- Freelance artists have a great opportunity to tap into the Creator Economy and earn money doing what they love,
- More and more companies are turning to freelance creators and artists to support their business objectives – this includes freelance artists, too!
- On the other hand, it’s a great time for freelance artists to serve individuals, as more and more people are looking for handcrafted art and other work, which has more meaning than mass production,
- When COVID hit and more people had to stay at home, the interior decoration market blossomed as one of only a few markets. It gave opportunities to freelance artists to market and sell their art – online, and offline.
With a crazy load of opportunities comes a lack of self-esteem and it’s normal to feel lost, right?
That’s why we’ve compiled a list—a guide of sorts—for freelance artists to help you get more out of your freelancing career. Enjoy!
What is a Freelance Artist?
A freelance artist is an artist who works for many clients, mainly on short-term gigs or contracts. Basically, a self-employed artist sells art on his terms.
It can mean creating physical artwork and trying to sell it online or offline. It can also mean creating digital art (or digitizing existing artworks) with the purpose of selling “prints”.
The value here is this – you only create once, and then you can sell your art multiple times over, on many websites or marketplaces dedicated to freelance artists.
You can sell your art on your website, or – on a digital marketplace like Displate, where you get paid a commision per every artwork you sell. You can read more about How to Sell Art Online.
The other option is to register yourself on many available freelancing websites, and get hired for particular gigs. This means that you will get a specific job to do (like creating a particular piece of work). And then you get paid when you hand it over to your client.So, let’s say you’re an artist and you actually believe in your talent. You don’t want to work for anyone else but yourself and it keeps you awake in the middle of the night thinking:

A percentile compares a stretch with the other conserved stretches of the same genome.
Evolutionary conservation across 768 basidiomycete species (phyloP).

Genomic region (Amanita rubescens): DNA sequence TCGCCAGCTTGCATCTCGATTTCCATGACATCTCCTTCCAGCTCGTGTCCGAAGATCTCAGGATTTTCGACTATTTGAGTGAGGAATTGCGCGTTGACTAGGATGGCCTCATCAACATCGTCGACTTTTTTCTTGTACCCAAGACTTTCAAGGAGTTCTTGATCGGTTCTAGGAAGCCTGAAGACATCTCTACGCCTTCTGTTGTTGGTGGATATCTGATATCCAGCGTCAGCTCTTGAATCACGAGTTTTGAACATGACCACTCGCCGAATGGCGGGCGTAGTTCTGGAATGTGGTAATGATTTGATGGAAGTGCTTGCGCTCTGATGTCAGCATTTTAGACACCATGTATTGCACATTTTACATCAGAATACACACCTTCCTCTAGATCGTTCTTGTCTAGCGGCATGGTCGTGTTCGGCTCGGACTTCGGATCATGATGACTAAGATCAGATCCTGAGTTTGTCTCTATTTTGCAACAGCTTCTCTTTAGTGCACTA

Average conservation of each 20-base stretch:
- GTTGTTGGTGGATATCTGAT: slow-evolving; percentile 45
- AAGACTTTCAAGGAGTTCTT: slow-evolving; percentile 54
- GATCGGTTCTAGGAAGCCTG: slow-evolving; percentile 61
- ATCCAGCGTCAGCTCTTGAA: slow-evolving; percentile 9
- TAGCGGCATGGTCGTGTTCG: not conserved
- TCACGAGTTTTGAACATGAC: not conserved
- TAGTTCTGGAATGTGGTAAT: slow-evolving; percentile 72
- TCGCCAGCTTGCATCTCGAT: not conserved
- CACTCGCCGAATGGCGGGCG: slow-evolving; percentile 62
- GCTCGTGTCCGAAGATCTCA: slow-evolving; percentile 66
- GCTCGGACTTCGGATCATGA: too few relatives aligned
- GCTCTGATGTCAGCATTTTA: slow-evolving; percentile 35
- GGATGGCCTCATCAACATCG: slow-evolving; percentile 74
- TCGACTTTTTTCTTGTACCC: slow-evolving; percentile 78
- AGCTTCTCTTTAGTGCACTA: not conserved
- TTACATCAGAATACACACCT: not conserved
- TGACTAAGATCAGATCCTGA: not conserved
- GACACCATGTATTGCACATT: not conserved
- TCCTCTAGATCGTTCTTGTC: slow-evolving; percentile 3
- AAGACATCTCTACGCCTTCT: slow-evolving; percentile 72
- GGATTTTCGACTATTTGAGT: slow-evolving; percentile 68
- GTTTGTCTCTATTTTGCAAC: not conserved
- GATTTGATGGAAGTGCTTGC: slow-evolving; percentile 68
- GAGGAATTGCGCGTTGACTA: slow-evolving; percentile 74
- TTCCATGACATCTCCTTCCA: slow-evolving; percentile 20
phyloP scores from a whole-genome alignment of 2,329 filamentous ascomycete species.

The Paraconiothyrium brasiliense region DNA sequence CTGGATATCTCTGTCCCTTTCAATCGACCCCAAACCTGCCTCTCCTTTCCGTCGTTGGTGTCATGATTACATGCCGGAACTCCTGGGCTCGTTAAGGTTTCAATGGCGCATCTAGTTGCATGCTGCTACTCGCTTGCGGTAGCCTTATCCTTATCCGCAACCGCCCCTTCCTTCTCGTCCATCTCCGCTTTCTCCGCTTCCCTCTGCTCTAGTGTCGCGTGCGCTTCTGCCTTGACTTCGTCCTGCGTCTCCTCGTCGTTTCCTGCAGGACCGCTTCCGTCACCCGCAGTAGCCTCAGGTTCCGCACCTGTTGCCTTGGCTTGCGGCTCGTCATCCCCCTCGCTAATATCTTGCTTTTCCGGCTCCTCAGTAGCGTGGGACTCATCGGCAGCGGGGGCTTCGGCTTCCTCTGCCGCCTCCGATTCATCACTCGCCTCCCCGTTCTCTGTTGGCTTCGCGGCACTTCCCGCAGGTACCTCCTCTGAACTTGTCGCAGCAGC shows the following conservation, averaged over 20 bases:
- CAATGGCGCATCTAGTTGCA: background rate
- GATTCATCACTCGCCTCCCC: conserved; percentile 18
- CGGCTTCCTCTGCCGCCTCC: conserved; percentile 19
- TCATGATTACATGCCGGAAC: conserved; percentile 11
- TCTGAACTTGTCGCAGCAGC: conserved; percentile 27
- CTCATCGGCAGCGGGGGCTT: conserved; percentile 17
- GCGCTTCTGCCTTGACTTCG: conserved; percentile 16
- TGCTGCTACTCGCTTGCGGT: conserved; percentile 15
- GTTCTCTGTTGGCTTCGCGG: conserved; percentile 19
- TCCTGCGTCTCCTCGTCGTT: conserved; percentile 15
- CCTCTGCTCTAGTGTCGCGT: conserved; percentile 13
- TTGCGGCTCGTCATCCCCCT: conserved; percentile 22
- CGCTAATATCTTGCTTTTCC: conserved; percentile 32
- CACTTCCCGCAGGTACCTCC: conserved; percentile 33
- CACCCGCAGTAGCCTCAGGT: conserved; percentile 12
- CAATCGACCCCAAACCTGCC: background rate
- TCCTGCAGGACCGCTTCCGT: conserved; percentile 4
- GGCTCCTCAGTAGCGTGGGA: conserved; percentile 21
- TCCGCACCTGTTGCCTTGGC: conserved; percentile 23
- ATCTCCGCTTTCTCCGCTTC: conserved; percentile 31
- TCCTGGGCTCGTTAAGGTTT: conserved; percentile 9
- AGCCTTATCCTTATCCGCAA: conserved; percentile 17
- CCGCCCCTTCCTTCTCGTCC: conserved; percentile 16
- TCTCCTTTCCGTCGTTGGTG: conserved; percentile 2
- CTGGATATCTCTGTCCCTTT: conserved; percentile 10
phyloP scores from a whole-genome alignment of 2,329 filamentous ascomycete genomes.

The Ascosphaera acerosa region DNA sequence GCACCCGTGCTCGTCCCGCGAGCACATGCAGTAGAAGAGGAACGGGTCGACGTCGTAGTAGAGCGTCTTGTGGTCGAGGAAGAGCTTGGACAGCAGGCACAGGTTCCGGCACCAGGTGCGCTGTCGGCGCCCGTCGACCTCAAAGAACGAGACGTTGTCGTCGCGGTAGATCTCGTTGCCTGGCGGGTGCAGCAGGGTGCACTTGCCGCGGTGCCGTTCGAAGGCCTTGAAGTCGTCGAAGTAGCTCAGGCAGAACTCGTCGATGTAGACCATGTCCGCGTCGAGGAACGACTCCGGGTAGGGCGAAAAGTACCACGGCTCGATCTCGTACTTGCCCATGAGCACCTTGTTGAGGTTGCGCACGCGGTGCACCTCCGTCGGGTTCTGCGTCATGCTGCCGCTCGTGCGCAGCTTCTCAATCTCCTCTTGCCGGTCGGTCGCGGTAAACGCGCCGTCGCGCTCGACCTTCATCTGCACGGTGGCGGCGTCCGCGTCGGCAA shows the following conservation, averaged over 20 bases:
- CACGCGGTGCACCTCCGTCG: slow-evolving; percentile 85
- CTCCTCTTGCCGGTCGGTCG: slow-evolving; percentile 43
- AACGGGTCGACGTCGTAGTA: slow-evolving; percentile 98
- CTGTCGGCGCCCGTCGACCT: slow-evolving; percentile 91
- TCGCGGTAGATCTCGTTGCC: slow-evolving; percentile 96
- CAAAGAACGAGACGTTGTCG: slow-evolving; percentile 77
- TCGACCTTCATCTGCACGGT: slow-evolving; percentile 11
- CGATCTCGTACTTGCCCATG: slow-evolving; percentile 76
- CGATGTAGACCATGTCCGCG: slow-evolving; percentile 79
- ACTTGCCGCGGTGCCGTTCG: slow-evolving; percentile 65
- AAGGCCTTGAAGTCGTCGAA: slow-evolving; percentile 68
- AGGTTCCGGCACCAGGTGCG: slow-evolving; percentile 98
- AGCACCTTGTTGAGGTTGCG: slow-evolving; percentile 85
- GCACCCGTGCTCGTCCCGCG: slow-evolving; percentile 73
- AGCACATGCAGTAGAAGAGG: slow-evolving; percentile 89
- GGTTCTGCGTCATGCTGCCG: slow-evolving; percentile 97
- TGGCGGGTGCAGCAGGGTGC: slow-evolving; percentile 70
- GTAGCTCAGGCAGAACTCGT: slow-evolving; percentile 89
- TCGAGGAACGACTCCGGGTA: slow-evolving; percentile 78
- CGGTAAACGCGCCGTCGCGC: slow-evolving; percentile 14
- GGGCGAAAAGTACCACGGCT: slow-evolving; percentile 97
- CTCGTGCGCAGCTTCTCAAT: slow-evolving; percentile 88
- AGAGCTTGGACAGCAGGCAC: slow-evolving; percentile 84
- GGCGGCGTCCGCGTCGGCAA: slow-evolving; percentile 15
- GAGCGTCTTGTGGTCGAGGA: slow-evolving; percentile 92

How the heck can I work as a freelance artist?
Don’t worry, we’ve got you covered!
Best websites for Freelance Artists
Are there any specific freelance marketplaces OR art marketplaces, where you can sell your services or art? Yes, there are:
- Displate (https://displate.com) – It’s actually us! Register and sell your art as prints!
- Freelancer (https://www.freelancer.com/)
- 99 Designs (https://99designs.com/)
- Dribbble (https://dribbble.com/jobs)
- DesignHill (https://www.designhill.com/)
- Fiverr (https://www.fiverr.com/)
- Upwork (https://www.upwork.com/)
How to Become a Freelance Artist
You want to be your own boss, which means you need to impose some obligations to yourself, and it may seem a little scary. That’s one of the main reasons why artists hesitate to build their own businesses—the fear of not making it and letting themselves down.
Becoming a freelance artist always requires a lot of hard work, consistency, and perfect organization. Actions speak louder than words, so let’s check out the list of basic things you need to do when you dream to make money all by yourself.
You should do the following.
Tips for freelance artists to get more out of your work!
Before Committing to Being a Freelance Artist, Have a Full-time Job First
You don’t have to do this, but you should. Working in a company will give you the experience you’ll never get by yourself. You’ll learn how to communicate with other people and clients, work on a deadline and plan your time in the most efficient way.
Do you think you can go from zero to hero?
Well, there’s a chance you might. But working as a freelance artist will need from you a professional background you’ll achieve only by working for someone else.
Once you have a full-time job you need to be 100% sure you’re ready to quit. Building your personal appearance in business will take you some time, so don’t jump to conclusions too soon. Give yourself a while to find clients and don’t discourage yourself when there’s no real income at the beginning.
It’s a process that may last a few months or even a year, so don’t be so hard on yourself, save some money from the job you still have and wait until it’s the right time to shine.
Build Your Online Presence
No matter how much you don’t want to admit it (because you may think you can do better than that) – the Internet is the main tool you have to use to build your presence in the art business world.
You don’t exist as an artist on Instagram? You don’t exist at all.